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Cancer patient left waiting on a hospital trolley in hallway discharged herself and later died, inquest told

The woman was left on a trolley for six hours beside the bins, her daughter said.

Image: Leavy Family

A 67-YEAR-OLD cancer patient discharged herself from hospital due to overcrowding and died four days later, an inquest heard.

Elizabeth Leavy from Montpellier Road, Dublin 7 was left waiting on a hospital trolley for six hours.

“She was left in the hallway beside the bins. She was afraid, in pain, uncomfortable and she was hallucinating. She couldn’t stick it,” the woman’s daughter Joy Leavy said.

Speaking after an inquest at Dublin Coroner’s Court, family members said they stayed with their mother all night in the Mater Hospital emergency department and were unaware her condition was so serious.

“We waited all night with her for test results and they told us she was okay. If we had of known they wanted to do more research we would’ve made her stay. She was left on a trolley in a hallway for six hours, a cancer patient, she’d had enough,” Joy Leavy said.

The mother-of-eight was strong-minded and a great role model, the family said.

“She was bubbly, fun, she saw the good in everyone and everything,” Joy Leavy said.

Mrs Leavy was diagnosed with oral and bowel cancer in 2017.

She died four days later after she was found unresponsive at home on the morning of January 22 2018.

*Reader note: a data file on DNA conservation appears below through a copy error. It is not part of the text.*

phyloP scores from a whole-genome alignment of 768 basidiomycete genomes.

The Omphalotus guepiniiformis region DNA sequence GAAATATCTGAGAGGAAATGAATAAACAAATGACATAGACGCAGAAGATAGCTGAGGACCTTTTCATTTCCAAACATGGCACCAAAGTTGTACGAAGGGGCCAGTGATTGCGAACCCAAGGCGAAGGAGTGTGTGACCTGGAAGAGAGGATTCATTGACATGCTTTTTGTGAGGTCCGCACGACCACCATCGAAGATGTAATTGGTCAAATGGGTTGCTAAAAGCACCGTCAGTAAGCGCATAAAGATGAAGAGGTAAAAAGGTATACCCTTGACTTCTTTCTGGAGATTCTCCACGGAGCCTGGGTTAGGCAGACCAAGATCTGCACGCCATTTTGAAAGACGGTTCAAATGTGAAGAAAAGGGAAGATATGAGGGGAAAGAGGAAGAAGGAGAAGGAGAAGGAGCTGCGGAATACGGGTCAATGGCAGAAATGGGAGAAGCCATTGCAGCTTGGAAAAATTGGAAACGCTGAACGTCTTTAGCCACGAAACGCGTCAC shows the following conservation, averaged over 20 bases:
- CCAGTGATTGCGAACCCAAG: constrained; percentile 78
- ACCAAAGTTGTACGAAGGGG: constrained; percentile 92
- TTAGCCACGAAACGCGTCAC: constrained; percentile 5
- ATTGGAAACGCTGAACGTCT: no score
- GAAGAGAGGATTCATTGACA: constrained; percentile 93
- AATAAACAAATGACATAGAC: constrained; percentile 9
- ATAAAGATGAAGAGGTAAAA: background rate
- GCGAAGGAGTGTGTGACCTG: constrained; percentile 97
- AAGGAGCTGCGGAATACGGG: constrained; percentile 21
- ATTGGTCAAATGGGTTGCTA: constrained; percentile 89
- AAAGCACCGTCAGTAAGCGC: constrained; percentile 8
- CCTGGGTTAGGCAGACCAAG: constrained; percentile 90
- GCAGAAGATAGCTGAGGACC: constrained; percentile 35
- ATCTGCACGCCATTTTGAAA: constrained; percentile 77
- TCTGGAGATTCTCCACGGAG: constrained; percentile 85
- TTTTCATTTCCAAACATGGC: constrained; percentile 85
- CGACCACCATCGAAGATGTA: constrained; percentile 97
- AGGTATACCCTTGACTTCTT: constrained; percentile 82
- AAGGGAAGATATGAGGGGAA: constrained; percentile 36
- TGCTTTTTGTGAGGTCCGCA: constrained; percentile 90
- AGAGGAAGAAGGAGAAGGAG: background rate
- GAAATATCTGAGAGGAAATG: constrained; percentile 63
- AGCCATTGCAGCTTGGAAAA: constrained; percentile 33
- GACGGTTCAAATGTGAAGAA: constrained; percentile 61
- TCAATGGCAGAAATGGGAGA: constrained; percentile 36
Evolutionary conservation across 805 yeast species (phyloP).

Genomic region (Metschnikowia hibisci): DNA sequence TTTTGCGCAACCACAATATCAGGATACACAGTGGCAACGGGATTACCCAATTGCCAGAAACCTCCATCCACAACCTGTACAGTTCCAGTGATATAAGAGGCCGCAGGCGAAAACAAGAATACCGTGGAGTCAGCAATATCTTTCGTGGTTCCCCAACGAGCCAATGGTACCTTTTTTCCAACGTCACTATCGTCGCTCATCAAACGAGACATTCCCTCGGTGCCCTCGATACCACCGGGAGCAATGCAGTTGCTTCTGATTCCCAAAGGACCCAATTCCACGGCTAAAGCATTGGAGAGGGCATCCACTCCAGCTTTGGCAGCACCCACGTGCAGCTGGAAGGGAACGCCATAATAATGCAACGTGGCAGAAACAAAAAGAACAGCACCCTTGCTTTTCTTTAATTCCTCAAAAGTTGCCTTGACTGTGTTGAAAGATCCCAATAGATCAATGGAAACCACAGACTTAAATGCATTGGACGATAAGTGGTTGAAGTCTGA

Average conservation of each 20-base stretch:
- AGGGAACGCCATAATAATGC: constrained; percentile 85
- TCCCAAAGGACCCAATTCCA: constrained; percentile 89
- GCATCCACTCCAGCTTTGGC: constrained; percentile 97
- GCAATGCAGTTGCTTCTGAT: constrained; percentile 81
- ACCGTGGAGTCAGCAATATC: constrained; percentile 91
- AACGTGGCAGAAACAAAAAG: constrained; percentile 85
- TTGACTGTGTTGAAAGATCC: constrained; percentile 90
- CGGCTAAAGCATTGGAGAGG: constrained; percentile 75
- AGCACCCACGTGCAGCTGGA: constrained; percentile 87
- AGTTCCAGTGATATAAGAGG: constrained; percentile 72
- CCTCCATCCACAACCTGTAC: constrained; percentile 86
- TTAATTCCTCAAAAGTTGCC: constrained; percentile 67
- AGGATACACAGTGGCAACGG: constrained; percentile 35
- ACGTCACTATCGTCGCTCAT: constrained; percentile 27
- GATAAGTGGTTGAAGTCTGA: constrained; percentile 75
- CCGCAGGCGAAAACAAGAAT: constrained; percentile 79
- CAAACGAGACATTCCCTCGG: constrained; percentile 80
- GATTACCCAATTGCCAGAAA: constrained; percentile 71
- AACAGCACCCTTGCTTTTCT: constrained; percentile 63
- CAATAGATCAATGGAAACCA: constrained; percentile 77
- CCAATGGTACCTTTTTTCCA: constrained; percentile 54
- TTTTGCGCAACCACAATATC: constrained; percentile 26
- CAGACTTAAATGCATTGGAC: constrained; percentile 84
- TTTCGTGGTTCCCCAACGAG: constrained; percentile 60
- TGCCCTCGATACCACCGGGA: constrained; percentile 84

The cause of death was cardio-respiratory arrest due to multi-drug toxicity. The woman had toxic levels of the opiate based pain medications Tramadol and Oramorph in her system, which had built up over time.

“These medications act centrally in the respiratory centre and it impedes your breathing. Your breathing stops and your heart stops and I think that is what happened that morning,” Coroner Dr Myra Cullinane said.

A post-mortem report showed that the woman’s cancer was not active but she had chronic inflammation of the liver due to the accumulation of medications.

“The build-up of the medications in her system caused her death,” the coroner said, returning a verdict of misadventure.

Consultant in Emergency Medicine at the Mater Hospital Dr Tomas Breslin said overcrowded conditions are not unusual.

“Overcrowded conditions bring a higher risk of dying. Every nurse and doctor knows this is a massive problem for patients, it affects their care and their outcomes,” he said.

“I reviewed [Mrs Leavy’s] notes in detail. There were questions we didn’t know the answer to and that would have been the reason for keeping her in the department.

“That being said, you can understand why, when there is no clear issue, a person would decide to leave,” Dr Breslin said.

The coroner returned a verdict of misadventure.

“She’d gone through a lot of treatment and seemed to be doing well. It’s very tragic, she obviously had a loving and attentive family,” the coroner said.

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Louise Roseingrave

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